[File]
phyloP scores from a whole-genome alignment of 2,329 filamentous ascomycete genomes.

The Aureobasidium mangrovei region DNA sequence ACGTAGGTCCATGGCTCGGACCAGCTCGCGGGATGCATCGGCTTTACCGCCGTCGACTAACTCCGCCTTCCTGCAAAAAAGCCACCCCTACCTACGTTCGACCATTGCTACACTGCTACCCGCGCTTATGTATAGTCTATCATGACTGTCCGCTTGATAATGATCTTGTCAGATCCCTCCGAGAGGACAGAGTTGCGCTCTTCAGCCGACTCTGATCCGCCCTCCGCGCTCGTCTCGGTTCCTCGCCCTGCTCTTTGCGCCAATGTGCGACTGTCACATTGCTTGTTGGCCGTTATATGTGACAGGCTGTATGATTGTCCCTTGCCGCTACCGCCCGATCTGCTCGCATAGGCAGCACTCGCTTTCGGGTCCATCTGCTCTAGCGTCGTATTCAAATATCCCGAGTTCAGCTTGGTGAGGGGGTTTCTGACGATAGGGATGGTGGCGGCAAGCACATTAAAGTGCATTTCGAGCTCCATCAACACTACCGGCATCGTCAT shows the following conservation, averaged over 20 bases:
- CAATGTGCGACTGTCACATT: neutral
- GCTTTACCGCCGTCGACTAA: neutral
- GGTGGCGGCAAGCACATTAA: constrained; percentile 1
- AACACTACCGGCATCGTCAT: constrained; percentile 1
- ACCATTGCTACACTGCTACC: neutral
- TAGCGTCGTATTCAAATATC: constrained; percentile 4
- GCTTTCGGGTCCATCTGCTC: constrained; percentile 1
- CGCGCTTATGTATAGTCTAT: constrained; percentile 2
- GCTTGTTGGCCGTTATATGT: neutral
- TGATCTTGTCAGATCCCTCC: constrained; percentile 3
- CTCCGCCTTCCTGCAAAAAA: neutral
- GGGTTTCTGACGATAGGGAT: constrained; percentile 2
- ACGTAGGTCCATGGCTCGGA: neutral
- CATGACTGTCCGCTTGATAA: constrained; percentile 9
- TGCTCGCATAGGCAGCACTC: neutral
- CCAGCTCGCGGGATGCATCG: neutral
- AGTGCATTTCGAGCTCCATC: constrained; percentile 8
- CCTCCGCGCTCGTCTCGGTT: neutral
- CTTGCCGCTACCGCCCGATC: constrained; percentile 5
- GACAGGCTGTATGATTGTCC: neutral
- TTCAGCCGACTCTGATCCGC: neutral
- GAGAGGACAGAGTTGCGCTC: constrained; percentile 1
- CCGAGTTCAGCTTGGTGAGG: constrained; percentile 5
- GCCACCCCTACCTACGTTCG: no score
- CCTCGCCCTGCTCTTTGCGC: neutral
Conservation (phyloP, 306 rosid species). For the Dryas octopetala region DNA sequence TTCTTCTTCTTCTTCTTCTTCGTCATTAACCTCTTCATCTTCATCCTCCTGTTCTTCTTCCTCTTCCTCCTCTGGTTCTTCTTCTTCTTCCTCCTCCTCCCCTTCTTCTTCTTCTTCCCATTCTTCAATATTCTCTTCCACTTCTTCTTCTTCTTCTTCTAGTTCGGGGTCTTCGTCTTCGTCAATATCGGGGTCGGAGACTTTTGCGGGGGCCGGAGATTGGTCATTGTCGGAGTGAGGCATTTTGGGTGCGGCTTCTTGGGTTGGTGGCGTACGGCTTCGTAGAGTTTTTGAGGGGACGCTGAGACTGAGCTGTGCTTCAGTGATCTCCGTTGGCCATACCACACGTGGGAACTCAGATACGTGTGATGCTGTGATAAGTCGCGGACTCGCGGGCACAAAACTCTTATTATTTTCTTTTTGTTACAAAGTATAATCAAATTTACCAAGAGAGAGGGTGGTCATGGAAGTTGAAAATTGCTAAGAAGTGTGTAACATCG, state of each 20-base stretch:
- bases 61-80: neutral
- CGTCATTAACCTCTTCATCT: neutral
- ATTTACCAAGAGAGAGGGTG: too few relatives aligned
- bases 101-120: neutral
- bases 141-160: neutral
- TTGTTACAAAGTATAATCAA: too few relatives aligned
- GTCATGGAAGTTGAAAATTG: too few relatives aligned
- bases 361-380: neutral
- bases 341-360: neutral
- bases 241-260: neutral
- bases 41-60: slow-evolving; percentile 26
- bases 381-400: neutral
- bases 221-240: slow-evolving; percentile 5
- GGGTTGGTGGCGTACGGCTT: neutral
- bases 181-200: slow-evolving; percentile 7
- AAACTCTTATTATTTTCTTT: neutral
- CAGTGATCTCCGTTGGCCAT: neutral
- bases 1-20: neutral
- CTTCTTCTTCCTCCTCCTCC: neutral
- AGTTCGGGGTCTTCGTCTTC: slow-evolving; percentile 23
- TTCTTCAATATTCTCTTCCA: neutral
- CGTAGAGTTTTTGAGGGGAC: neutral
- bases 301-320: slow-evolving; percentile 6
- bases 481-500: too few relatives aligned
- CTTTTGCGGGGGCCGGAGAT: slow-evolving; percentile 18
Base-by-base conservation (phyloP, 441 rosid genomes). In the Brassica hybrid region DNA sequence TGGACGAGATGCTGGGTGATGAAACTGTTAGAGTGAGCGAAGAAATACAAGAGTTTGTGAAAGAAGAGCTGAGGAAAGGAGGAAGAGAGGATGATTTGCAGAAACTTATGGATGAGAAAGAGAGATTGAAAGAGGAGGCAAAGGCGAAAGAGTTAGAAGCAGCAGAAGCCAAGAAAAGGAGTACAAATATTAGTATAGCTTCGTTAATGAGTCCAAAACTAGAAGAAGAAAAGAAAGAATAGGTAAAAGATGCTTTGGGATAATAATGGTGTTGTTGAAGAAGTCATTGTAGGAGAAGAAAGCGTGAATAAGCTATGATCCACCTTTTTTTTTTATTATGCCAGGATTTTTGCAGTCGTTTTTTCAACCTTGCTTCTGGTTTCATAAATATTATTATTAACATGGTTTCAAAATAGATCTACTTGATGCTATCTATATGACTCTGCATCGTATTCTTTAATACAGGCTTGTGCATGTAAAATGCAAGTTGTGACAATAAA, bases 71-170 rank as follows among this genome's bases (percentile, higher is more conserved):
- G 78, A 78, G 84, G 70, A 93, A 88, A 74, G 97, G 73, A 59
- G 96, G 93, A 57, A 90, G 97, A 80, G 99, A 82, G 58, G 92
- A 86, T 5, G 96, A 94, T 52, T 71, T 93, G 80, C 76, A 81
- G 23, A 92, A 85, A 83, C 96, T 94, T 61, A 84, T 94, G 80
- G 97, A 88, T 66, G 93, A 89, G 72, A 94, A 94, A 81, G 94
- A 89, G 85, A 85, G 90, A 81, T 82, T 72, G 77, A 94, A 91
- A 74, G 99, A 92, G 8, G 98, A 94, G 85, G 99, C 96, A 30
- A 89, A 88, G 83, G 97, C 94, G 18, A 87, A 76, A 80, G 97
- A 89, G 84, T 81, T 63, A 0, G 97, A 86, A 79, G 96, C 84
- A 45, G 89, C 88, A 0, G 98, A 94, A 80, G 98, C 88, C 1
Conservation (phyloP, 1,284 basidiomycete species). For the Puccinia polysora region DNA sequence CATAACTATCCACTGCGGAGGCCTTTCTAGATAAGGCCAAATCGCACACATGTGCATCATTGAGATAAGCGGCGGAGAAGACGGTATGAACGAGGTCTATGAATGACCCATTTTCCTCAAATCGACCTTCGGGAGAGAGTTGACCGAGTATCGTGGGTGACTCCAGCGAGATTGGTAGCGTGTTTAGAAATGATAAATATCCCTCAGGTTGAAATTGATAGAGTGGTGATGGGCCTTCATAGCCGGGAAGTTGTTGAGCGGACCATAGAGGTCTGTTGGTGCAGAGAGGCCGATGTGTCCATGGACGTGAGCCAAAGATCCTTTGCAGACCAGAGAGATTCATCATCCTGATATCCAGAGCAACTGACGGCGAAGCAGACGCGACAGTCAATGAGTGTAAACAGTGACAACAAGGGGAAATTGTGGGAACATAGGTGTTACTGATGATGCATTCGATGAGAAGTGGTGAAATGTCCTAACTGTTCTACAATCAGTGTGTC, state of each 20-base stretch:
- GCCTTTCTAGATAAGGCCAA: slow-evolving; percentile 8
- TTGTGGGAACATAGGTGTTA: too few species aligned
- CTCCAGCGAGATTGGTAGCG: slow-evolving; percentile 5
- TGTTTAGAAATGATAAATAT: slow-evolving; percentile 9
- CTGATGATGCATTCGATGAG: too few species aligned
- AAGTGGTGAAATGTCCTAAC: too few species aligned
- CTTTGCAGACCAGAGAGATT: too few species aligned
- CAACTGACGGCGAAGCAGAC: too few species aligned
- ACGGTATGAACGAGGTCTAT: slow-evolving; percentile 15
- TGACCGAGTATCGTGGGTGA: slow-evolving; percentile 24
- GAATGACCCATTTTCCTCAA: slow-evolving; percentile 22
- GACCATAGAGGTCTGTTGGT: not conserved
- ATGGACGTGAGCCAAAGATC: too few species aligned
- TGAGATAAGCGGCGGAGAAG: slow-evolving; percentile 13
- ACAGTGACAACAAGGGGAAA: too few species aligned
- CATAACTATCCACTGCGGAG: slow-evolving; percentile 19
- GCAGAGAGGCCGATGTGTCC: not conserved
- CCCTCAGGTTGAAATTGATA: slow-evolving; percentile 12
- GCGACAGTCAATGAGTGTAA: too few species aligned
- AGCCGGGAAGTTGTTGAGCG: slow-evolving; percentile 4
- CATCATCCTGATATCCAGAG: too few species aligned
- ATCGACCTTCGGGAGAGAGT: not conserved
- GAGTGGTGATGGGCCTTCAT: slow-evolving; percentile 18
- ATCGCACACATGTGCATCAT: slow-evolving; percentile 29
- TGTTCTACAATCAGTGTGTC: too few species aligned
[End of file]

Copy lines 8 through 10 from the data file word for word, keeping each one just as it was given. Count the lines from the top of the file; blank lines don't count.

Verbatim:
- TAGCGTCGTATTCAAATATC: constrained; percentile 4
- GCTTTCGGGTCCATCTGCTC: constrained; percentile 1
- CGCGCTTATGTATAGTCTAT: constrained; percentile 2